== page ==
Alexa is my savior.
The digital voice assistant from Amazon hears me shoulder my way into the kitchen back door, arms loaded with bags and keys jangling from a pinkie. “Alexa, turn on the lights!” I command with a little desperation. Thanks, Alexa, I think as the lights blink on and I avoid a stumble with my gallon of milk. I don’t say it aloud—it’s a little crazy to thank your digital assistant, right? Plus there’s that little question of who might be listening.
I don’t actually picture a headphoned FBI operative in a van outside (and I don’t suppose he would care much about my groceries). Yet once the lights are on and our music is playing (“Alexa, play ’90s pop!”), I sometimes wonder. The new presence of digital microphones in our houses—over 20 million sold in 2017—has started a new wave of discomfort about what or who might hear what we say in our living room or kitchen. What more private moments are these microphones capturing?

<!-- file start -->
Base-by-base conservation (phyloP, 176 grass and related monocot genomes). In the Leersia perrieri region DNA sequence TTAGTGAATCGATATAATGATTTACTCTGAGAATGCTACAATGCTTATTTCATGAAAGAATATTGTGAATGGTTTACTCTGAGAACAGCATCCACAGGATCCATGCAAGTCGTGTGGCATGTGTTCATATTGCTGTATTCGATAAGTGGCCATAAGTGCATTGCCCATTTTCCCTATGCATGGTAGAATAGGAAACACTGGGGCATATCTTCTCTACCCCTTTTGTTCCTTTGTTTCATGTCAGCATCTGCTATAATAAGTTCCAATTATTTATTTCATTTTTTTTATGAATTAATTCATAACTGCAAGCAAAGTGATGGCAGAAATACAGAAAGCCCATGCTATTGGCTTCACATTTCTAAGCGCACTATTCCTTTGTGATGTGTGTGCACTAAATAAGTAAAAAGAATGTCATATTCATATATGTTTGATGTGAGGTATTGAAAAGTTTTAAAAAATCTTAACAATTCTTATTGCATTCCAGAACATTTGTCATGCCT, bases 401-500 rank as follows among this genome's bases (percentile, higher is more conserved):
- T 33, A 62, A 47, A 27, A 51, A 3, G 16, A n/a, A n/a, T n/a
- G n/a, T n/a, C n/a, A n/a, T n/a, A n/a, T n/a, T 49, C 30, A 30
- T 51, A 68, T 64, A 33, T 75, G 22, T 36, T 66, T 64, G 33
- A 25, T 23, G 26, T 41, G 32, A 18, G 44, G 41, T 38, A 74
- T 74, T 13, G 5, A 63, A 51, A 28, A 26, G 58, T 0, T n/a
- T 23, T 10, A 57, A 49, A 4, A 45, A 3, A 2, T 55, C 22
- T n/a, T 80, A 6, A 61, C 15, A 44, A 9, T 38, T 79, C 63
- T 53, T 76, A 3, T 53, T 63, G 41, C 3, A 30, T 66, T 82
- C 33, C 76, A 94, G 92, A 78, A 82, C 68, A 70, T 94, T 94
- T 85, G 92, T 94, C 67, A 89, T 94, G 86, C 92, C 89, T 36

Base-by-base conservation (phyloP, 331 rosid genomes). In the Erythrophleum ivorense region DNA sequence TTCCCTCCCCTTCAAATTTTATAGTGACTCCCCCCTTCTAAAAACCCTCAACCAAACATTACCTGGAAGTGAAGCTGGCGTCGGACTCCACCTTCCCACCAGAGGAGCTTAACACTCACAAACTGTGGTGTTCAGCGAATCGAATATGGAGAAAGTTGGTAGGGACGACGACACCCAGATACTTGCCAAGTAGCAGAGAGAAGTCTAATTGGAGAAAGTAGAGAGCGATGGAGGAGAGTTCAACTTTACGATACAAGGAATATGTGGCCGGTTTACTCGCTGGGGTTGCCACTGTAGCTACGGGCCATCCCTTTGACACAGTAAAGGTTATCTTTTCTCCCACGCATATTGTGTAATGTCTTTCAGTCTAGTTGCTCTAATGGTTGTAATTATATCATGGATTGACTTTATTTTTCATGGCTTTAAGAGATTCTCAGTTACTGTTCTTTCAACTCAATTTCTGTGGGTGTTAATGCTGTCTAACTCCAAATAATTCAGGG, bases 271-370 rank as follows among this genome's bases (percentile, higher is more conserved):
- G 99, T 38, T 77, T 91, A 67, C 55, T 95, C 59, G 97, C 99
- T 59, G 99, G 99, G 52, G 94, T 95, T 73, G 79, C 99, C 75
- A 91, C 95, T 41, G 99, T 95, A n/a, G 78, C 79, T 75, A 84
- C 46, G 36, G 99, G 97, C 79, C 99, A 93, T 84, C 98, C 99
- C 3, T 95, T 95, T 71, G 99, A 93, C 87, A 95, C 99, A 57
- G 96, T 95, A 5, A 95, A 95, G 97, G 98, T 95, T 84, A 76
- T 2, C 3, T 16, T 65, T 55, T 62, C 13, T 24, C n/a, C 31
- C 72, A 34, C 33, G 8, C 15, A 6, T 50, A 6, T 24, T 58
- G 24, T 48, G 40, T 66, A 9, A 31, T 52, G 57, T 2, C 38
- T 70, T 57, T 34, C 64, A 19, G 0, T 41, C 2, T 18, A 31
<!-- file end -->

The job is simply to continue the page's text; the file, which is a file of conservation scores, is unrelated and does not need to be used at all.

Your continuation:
The year 2013 was a wake-up call for digital privacy. Government surveillance concerns—previously the purview of spy movies and conspiracy theorists—went mainstream after Edward Snowden revealed the National Security Agency was collecting Americans’ data.
While much of the surveillance amounted to an anonymous database of call logs like the kind found on phone bills—not voice recordings—Americans started wondering what else they didn’t know about government eyes and ears.
That same Black Friday, millions stood in line to grab bargains from big-box retailers, unaware that hackers had infiltrated Target’s customer service system and were stealing credit card numbers and other data ...1
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